So in TNG, the new Klingons were portrayed as still difficult to get
along with, but not as fearsome as they used to be. And with peace
treaties, shaky but still holding, between the Federation and the
Klingons. Something like how we regard Putin today.

And the new enemy in TNG, which I believe symbolized the Asians, was the
Ferengi: Short stature. Fiercely paternalistic. Practiced economic
warfare instead of militarism.

And finally, we got the movie ST VI: The Undiscovered Country, which was
an analogy to the end of the Cold War: Praxis = Chernobyl, Gorkon =
Gorbachev, Chang = coup plotters who tried to overthrow Gorbachev, etc.
That ended the Cold War era of TOS and brought us to the post Cold War
erea of TNG.
--
Steven L.
Email: ***@earthlinkNOSPAM.net
Remove the NOSPAM before replying to me.
Benjamin Pavsner
2008-02-17 17:01:35 UTC
Permalink
...and how about those Vulcans? Logic this and logic that. A Vulcan looks at
you in a way that you don't like? It gets explained away by logic. In the
DS9 ep "Field of Fire," what's the Vulcan's explination for murdering his
crewmates? "Why, it was the logical thing to do!" That's it. Not "self
defense" or "they were sleeping with my wife" but he played the logic card.
Post by
I think it's because I find the whole idea of Klingons to be hackneyed and
predictable.
They're always talking about honor and fighting, and they built an entire
interstellar society which rivals that of humans on those ideals.
But at the end of the day (or end of the episode), their whole way of life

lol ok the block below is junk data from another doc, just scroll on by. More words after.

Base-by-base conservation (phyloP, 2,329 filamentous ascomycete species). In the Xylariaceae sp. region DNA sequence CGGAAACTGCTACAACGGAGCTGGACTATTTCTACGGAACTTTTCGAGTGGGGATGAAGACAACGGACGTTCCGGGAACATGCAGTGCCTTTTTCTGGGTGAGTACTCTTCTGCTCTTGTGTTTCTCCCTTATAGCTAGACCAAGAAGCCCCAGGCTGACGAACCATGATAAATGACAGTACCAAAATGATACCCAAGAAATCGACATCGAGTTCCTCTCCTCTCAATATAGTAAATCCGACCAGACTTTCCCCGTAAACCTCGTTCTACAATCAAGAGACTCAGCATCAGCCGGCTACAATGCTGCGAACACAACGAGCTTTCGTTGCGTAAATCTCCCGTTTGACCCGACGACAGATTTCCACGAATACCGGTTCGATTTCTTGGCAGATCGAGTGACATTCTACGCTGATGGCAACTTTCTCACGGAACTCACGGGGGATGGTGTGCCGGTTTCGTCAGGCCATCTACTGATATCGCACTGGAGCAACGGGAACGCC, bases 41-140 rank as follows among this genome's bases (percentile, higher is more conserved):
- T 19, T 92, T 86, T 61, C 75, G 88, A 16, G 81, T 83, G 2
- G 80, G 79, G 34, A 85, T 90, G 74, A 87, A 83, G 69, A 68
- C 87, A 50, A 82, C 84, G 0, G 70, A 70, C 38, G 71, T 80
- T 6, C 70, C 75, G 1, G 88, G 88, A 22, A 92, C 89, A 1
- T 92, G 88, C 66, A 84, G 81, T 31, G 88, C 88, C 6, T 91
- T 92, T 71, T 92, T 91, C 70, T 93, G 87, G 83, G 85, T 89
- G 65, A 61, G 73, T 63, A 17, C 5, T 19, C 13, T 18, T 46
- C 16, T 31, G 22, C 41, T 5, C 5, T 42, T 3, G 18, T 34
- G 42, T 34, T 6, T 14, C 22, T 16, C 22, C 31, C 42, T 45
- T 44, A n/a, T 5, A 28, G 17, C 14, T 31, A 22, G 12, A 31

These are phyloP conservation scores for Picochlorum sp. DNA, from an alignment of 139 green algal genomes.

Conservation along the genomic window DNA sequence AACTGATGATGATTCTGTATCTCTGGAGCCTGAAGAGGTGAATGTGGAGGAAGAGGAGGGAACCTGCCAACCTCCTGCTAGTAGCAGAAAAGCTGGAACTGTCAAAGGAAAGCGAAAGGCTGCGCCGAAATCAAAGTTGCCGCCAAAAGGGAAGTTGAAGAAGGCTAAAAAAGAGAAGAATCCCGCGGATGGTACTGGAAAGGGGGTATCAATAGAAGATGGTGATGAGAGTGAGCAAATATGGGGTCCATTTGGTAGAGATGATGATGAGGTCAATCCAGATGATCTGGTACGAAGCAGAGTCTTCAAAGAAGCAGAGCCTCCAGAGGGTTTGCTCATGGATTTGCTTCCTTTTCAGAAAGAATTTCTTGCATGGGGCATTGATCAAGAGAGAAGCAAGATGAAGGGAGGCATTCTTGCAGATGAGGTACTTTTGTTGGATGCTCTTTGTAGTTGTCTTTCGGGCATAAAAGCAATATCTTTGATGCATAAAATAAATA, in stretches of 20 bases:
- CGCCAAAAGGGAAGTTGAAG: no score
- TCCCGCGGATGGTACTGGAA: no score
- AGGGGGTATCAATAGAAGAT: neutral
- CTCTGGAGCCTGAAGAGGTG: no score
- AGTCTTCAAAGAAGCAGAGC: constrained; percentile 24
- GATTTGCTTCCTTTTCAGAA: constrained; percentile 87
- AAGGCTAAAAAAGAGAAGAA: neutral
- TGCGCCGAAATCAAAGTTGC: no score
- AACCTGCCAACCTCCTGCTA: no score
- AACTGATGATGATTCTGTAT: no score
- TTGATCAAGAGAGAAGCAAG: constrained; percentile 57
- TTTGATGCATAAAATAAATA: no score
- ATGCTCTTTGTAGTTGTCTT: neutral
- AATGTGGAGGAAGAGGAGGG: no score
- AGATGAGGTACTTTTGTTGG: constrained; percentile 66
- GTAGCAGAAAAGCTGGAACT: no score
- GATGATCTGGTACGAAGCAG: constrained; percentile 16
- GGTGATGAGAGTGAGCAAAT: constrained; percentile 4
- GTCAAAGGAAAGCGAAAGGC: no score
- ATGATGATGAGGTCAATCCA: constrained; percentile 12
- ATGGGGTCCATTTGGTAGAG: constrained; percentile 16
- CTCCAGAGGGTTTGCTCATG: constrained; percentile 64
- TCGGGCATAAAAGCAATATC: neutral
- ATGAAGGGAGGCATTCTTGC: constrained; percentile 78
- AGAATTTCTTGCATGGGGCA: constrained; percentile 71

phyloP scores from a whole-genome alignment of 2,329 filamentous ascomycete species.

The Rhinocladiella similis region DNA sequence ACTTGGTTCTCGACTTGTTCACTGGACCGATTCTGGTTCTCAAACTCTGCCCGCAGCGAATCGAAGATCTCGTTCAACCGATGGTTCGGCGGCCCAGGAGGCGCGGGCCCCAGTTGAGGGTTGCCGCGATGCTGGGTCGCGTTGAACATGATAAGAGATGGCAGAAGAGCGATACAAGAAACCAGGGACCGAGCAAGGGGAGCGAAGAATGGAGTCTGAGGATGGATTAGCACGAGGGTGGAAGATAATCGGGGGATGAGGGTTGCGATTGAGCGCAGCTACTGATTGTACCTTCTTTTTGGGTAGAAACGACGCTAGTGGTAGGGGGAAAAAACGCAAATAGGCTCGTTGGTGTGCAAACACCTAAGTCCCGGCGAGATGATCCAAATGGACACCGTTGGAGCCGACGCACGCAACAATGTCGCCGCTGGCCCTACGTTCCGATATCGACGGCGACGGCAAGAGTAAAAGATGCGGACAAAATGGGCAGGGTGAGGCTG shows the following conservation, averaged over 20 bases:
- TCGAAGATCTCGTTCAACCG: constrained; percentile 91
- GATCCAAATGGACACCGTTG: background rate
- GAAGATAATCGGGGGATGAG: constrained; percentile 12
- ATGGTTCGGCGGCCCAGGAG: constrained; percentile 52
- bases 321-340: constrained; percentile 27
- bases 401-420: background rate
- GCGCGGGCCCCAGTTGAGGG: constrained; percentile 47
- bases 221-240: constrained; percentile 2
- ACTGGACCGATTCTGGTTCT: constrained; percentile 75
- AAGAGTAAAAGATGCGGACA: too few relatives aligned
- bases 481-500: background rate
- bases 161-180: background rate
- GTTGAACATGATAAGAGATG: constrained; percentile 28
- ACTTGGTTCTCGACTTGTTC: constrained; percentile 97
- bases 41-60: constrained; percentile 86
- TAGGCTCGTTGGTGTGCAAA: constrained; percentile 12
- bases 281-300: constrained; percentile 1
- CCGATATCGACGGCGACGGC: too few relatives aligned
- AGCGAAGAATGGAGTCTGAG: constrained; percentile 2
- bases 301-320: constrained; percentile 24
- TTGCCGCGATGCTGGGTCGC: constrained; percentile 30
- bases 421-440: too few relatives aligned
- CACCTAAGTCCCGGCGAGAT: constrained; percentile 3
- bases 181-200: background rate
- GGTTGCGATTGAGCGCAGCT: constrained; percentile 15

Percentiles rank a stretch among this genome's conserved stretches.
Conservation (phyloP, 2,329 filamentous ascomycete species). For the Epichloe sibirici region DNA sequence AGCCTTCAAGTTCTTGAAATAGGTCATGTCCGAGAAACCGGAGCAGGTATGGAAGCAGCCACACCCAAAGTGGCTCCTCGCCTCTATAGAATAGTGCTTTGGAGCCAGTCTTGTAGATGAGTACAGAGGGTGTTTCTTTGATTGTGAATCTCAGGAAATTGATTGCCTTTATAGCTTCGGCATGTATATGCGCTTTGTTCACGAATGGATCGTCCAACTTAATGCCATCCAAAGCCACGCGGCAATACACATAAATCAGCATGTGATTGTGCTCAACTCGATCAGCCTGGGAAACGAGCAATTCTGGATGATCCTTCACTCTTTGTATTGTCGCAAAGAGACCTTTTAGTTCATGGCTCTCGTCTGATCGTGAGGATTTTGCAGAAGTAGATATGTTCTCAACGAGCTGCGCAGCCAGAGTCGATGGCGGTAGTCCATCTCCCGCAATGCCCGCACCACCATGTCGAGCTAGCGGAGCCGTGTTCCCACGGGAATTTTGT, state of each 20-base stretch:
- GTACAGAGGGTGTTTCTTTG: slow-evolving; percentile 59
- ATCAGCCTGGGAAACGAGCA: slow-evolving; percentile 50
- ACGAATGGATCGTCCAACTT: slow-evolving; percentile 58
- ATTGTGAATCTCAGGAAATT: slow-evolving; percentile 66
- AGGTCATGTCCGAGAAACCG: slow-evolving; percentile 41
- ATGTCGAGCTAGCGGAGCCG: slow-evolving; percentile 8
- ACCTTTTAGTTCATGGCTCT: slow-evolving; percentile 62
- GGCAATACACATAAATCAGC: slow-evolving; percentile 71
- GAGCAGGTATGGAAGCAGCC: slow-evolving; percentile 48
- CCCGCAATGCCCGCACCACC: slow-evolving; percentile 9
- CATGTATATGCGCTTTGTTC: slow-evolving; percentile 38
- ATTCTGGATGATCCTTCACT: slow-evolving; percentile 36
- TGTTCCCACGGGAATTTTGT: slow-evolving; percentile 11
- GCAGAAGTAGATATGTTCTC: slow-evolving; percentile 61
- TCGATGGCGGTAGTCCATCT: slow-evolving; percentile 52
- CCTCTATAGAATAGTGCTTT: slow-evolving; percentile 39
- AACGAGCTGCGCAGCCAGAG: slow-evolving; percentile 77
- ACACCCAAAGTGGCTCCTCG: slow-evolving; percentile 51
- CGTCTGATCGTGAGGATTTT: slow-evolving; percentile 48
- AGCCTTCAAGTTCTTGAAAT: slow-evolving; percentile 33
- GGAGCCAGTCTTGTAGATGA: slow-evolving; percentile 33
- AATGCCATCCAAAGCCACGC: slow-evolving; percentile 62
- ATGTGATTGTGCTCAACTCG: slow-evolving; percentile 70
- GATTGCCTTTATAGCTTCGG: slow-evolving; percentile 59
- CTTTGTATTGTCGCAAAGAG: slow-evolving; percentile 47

is repudiated and found to be fatally flawed. It's always the human way
of doing things, or their influence, that saves the day.
We never see the Klingons kick any ass to any good effect. We never see
how their way of life was ever successful or a viable strategy. We never
even hear of any wars they're engaged in at all, other than counter
productive civil wars which shows nothing but how flawed they are.
I also find it tedious how the only purpose for Worf's suggestions ("we
MUST attack NOW Captain") is to give something for the captain to disagree
with, to show how much more considerate and moral and patient the captain
is. Worf's suggestions are nearly always the exact opposite of what the
captain chooses, and yet somehow Worf remains a 'valued and respected'
member of the team. It's comical.
The Klingons are a self parody that never rise above 'predictable plot
device' unfortunately.
Wouter Valentijn
2008-02-17 18:36:39 UTC
Permalink
Post by
I think it's because I find the whole idea of Klingons to be
hackneyed and predictable.
They're always talking about honor and fighting, and they built an
entire interstellar society which rivals that of humans on those
ideals.
<snip>

Has anyone mentioned Deep Space Nine yet?
"The Way of the Warior" and the episodes that followed it. The parts when
there was a short war between the Federation and the Empire. There were very
dark and grim parts there. Remember how that one Klingon boasted about
killing a Federation captain with his Bath'let and Sisko (in disguise)
ramming him aside. "Don't come between me and my bloodwine!"

But yeah, that darker version of TOS seemed way more evil.
--
www.woutervalentijn.net

www.nksf.scifics.com/nksfseries.html